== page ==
What are the main stages in a LIFE call for projects?
LIFE stands for “Financial Instrument for the Environment” created in 1992 by the European Commission. It is the European program dedicated to the environment, nature protection and biodiversity, as well as energy transition. The LIFE program is managed by the CINEA executive agency and comprises two components: one for the environment and one for climate action.
It includes four sub-programs: nature and biodiversity, circular economy and quality of life, mitigation of climate change, and a sub-program for clean energy transition.
For the period 2021-2027, the LIFE program has a budget of 5.4 billion euros at the European level. LIFE funds several types of projects: standard projects (between 3 and 5 million euros), Integrated Strategic Projects (SIP) or Strategic Projects for Nature (SNAP), which are larger scale projects with a two-step submission process. Finally, there are also technical assistance projects, which fund the preparation of SIPs or SNAPs or projects with specific themes.
The beneficiaries of European aid are legal entities that are public bodies (administration, national or local authority…) as well as private entities (small and large businesses, NGOs…). These entities must be members of the European Union or countries associated with the LIFE program.
The main objectives of LIFE projects are:
– Facilitating the transition to sustainable energy, a sustainable, circular, climate-friendly, and resilient economy
– Preserving, rehabilitating, and improving our environment
– Reversing the trend of biodiversity loss and stopping ecosystem degradation by strengthening the management of the Natura 2000 network, thus contributing to promoting sustainable development
– Encouraging and supporting ecological initiatives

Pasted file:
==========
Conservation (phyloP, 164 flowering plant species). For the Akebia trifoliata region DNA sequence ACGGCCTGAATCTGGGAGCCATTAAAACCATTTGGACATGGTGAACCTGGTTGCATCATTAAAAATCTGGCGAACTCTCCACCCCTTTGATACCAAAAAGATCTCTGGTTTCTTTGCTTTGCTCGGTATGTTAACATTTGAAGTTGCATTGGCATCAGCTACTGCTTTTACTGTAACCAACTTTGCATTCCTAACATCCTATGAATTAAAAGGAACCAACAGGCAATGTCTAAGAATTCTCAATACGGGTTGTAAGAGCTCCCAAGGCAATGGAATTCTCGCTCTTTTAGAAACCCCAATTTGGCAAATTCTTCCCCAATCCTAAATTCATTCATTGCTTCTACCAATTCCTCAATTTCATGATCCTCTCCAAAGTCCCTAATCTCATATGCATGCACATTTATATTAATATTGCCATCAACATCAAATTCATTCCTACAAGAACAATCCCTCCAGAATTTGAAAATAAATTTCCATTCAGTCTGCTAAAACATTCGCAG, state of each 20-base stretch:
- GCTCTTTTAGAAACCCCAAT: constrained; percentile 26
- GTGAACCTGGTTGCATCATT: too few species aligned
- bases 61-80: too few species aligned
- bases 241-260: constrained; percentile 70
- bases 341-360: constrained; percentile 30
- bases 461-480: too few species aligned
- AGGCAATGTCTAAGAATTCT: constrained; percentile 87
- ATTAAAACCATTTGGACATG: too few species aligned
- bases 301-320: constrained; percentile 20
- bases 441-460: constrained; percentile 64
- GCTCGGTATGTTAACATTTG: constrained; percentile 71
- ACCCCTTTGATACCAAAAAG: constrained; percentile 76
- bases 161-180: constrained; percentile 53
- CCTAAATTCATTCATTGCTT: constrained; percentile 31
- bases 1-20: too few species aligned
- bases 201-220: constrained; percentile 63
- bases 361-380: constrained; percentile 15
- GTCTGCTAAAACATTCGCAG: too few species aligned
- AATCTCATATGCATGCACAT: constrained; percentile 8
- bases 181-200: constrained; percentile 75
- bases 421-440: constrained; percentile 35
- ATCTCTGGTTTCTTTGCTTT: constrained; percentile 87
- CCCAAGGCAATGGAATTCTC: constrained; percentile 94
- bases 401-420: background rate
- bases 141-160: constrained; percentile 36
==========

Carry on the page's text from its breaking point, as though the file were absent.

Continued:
Preparing an application for a LIFE call for proposals requires meticulous preparation and a deep understanding of the lifecycle of a European project:
Before applying for a call for proposals, it is imperative to target the priority areas defined by the LIFE program, such as biodiversity conservation, climate change mitigation, and resource efficiency promotion. For project proponents, it involves better defining their projects with the call for proposals document, informing themselves about eligibility criteria and eligible actions. This ensures a match between the proposed project and the strategic orientations of the LIFE program.
Funded projects can be carried by a single entity or a partnership. In this sense, the LIFE program demands a solid consortium. Project partners must bring complementary expertise, thus strengthening the technical and financial feasibility of the project. There is no limit to the number of partners except for calls funded by the sub-program for clean energy transition and integrated projects.
A precise and realistic budget is essential. The costs associated with the project’s implementation must be clearly defined, accompanied by a financial resource management strategy. A detailed action plan, in line with the deadlines set by LIFE, is also required to demonstrate the project’s viability.
The proposal writing must be clear, concise, and in compliance with the requirements of the European Commission. Key elements include the problem description, project objectives, planned activities, expected results, and monitoring indicators. The application deadline must also be respected during submission. Moreover, particular attention should be paid to the justification for the financial aid requested.
Selected innovative projects contribute significantly to environmental preservation, building a more sustainable future, and transitioning to a sustainable economy for future generations.
Participating in a European project can be complex, which is why consultancy firms like Welcomeurope exist to provide the best support for submitting applications for these strategic nature projects. Additionally, National Contact Points (NCPs) are also responsible for conducting information sessions on the program and answering questions from potential LIFE project applicants. In France, this role is fulfilled by the Ministry of Ecological Transition.
The 2023 calls for proposals were published on April 19 on the Funding&Tenders platform. These are annual renewable calls, which is why future project proponents are encouraged to monitor the site from spring 2024 onwards.